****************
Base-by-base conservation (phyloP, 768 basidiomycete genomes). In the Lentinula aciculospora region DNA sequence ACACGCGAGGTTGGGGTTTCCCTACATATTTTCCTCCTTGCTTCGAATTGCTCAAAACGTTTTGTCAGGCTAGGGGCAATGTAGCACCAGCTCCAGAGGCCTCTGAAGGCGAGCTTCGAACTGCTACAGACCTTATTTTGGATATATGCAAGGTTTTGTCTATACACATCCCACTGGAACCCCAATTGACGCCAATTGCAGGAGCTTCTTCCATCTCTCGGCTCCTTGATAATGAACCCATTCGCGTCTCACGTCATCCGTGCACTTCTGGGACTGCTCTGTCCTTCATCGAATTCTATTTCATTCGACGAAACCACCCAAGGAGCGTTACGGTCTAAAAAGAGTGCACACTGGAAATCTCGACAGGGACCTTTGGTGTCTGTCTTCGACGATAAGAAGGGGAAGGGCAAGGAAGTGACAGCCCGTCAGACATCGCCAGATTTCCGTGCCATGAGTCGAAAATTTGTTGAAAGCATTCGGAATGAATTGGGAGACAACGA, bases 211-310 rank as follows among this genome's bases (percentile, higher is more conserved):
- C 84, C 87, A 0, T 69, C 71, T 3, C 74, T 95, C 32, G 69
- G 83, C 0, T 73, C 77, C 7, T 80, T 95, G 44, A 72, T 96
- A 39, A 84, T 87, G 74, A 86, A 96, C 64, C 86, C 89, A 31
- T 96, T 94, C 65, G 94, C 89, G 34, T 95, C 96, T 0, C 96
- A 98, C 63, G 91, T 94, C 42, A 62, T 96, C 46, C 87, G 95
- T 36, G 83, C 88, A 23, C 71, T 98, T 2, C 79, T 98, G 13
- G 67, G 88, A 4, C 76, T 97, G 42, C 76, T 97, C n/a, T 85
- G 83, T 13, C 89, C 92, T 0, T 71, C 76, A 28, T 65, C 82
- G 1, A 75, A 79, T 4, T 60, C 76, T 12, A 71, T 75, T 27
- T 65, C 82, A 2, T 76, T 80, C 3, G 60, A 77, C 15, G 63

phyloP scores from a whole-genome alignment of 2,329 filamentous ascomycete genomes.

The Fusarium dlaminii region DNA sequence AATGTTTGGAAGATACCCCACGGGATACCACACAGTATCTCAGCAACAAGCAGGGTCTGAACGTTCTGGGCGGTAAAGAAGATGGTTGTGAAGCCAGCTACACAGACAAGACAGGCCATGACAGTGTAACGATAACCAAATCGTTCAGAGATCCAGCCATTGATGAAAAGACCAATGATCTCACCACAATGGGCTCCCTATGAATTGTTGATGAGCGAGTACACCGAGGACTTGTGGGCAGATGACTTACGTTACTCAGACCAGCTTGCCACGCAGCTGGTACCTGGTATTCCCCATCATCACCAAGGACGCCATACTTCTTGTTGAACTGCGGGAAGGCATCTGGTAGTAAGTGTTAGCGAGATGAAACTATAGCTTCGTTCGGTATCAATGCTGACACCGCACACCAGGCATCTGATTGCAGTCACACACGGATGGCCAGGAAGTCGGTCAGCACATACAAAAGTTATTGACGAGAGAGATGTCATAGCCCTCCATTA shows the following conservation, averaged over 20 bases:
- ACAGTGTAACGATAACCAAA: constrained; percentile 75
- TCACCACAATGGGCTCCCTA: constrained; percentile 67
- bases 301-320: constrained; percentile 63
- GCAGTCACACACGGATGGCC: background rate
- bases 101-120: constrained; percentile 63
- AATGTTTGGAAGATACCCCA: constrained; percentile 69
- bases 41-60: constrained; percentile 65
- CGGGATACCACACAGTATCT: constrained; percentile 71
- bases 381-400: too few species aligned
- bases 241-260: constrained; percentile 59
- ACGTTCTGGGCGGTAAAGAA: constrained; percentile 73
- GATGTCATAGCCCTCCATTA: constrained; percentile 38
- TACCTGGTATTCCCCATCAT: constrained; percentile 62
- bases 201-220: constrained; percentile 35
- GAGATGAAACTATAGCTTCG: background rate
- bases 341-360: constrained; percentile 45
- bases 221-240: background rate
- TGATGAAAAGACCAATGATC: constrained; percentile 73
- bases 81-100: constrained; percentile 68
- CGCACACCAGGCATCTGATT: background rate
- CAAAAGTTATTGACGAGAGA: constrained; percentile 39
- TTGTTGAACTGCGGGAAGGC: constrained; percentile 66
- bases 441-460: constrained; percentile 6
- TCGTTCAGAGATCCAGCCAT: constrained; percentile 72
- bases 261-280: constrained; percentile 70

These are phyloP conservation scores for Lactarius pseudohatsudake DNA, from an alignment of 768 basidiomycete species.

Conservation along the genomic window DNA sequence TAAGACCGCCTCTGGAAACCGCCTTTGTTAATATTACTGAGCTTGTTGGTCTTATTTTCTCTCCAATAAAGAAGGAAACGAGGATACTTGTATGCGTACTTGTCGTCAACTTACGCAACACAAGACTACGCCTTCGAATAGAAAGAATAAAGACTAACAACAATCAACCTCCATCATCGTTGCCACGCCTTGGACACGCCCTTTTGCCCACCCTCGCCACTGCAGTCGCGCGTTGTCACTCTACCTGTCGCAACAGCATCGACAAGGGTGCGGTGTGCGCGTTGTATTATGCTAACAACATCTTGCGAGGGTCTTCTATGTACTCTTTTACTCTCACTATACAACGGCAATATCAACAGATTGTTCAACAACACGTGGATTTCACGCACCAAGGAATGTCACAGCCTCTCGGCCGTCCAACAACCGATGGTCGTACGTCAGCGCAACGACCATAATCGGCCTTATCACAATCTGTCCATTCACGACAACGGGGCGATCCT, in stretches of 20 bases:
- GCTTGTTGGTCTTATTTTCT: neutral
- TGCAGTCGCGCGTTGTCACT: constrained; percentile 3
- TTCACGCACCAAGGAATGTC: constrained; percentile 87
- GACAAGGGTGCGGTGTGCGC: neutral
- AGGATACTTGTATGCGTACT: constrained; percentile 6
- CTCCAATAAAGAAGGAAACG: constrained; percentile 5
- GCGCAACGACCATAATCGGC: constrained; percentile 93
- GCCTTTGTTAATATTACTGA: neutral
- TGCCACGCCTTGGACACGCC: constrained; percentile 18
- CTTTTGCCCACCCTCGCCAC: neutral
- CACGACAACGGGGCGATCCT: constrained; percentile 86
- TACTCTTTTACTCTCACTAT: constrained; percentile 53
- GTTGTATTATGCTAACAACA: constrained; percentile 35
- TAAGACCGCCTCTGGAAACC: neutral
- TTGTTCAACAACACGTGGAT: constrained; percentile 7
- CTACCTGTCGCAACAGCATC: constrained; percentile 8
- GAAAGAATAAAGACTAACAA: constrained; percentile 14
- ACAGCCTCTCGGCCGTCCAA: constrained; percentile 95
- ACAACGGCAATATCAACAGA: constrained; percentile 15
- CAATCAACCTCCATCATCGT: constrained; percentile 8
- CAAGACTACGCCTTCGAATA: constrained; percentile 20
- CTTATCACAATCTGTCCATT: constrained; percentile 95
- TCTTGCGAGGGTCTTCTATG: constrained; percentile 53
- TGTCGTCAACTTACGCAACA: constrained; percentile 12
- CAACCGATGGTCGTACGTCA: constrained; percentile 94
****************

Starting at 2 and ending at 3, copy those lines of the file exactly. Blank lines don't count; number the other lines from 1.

- C 84, C 87, A 0, T 69, C 71, T 3, C 74, T 95, C 32, G 69
- G 83, C 0, T 73, C 77, C 7, T 80, T 95, G 44, A 72, T 96